Back To School - TGIF!?

Back To School - TGIF!?

Happy Friday.  There are three big education stories today:  School’s back open (and not everyone’s happy about it).  Emanuel has big ideas for his next term (if he can get enough funding for them).  CTU and City Hall are debating grad rate data that the Board is using to tout progress. Nationally, Obama has a new free community college program, and educators are debating whether to dump the annual testing that’s been at the heart of NCLB when revamping the program. 

It’s still cold, but more schools reopening for Friday Chicago Tribune: “While temperatures are expected to remain cold, we are welcoming our students back to class on Friday,” said CPS school chief Barbara Byrd-Bennett in a news release.

Thousands Sign Petition Expressing Outrage Over CPS’ Decision to Hold Friday  NBC Chicago: A petition created to express outrage that Chicago Public Schools were open Friday had gathered more than 20,000 signatures by early Friday morning.

Should Schools Close on Cold Days? Chicago Tonight | WTTW: We spoke with Jesse Sharkey, interim president of the Chicago Teachers Union, and he says, for once he thinks, the district did the right thing.

Chicago’s Been Canceling School Due to Extreme Cold For Decades Chicago Magazine: In the 1970s, the city began to cancel school on the basis of extreme cold and high winds. Before that, kids were on their own.


Emanuel unveils second-term education agenda, confronts school closings Chicago Sun-Times: Those will be developed by Schools CEO Barbara Byrd-Bennett over the next year in conjunction with principals, parents, teachers and academics. But he said, “Here’s your incentive: If you want independence, earn it.”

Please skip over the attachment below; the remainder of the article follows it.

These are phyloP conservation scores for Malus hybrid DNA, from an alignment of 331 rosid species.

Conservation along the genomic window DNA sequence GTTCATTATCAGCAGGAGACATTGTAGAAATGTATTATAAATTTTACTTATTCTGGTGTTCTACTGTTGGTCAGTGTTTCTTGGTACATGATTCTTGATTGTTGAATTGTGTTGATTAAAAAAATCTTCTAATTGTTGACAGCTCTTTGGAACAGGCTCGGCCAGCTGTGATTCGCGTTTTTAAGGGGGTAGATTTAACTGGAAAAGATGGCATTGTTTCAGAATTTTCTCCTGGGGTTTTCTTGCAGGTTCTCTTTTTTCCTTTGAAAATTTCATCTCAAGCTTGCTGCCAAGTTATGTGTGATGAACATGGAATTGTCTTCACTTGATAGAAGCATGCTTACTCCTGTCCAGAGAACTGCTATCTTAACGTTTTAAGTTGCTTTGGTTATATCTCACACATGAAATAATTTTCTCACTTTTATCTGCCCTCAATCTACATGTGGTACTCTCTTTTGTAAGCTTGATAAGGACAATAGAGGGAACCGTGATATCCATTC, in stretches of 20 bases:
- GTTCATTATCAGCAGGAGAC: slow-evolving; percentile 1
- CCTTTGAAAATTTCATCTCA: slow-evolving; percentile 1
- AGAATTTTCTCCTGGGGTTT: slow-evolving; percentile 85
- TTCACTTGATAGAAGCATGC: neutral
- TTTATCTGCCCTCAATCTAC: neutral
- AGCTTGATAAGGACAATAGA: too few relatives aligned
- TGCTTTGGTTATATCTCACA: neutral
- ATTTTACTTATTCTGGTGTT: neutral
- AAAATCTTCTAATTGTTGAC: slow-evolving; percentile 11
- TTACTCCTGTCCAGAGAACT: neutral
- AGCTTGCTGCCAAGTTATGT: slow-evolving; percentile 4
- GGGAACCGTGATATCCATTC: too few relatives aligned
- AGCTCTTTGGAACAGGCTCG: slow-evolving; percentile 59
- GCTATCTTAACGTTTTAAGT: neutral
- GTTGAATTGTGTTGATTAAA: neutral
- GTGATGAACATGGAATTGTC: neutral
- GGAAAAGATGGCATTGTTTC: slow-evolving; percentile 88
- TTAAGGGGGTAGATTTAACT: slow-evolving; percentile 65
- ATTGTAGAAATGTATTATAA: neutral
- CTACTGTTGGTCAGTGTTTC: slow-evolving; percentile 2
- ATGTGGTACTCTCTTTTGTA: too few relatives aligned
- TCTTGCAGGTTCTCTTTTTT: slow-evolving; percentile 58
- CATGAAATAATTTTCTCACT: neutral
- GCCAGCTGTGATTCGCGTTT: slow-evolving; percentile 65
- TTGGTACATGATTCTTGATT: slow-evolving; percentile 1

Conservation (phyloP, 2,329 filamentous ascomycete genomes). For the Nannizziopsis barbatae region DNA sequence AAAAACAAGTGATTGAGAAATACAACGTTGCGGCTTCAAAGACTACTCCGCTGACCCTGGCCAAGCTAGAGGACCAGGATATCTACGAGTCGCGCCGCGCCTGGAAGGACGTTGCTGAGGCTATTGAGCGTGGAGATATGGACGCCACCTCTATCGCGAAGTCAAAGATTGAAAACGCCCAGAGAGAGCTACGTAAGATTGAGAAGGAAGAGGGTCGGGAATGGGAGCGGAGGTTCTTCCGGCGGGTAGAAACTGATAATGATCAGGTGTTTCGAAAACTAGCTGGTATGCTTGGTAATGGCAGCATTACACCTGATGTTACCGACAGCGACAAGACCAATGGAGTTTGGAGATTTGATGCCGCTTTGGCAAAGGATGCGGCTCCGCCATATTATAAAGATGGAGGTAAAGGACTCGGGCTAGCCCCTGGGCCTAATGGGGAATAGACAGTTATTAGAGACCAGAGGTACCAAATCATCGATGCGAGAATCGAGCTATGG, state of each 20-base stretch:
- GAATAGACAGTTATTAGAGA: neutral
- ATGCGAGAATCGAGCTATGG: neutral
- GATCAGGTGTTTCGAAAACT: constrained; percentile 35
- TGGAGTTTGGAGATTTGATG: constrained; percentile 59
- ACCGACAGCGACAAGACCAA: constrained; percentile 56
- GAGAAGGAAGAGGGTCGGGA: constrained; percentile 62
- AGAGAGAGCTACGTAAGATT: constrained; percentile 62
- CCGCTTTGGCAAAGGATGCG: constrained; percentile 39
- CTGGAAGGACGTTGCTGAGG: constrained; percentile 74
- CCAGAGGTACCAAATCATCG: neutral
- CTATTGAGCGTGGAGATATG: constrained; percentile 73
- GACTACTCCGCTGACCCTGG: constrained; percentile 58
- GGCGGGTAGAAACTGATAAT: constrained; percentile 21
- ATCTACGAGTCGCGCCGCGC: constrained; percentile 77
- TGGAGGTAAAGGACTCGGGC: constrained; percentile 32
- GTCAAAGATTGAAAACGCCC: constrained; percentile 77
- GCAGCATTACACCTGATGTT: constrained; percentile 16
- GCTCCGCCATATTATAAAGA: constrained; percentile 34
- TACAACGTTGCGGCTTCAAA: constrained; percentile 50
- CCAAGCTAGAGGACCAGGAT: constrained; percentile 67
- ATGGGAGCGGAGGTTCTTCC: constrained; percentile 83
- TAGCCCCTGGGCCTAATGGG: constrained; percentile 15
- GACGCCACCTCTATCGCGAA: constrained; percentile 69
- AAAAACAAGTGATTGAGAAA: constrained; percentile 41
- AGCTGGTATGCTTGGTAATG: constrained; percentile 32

Emanuel lays out platform for CPS Chicago Tribune: He said consistently high-performing schools would be given a measure of independence from often-criticized and time-consuming mandates from CPS headquarters, adding that district CEO Barbara Byrd-Bennett would be responsible for crafting the …

Emanuel makes big promises for schools in second term Catalyst: If elected to a second term, Mayor Rahm Emanuel promises that within three years the graduation rate will go up by 15 points to 85 percent, the number of preschool classrooms will triple to 300 and the senior year of high school will be redesigned to include internships and 6,000 students taking City College classes to earn college credit.

Emanuel lays out strong education goals for second term Crain’s Chicago Business: But there also have been stumbles, with an uproar over the closure of more than 50 schools and a lengthy strike by the Chicago Teachers Union.

Ald. Will Burns Caught Giving the Finger to Critics on Twitter DNAinfo: … Burns announced via Twitter that he had won the endorsement of Democrats for Education Reform, a pro-charter school group. “I wouldn’t be proud of that,” Ritter then tweeted at Burns.

School board member tries to put out fire caused by her investment conflict Chicago Sun-Times: The CPS inspector general has opened an investigation. The Chicago Teachers Union has demanded Quazzo’s resignation and used the controversy as a rallying cry for an elected school board. Earlier this week, Emanuel returned from a Christmas vacation …


CTU demands that Emanuel take down ‘false’ commercial touting early … Chicago Sun-Times: Jackson Potter, staff coordinator for the CTU, added, “We don’t need a spin doctor-in-chief in the mayor’s office. We need an advocate-in-chief.”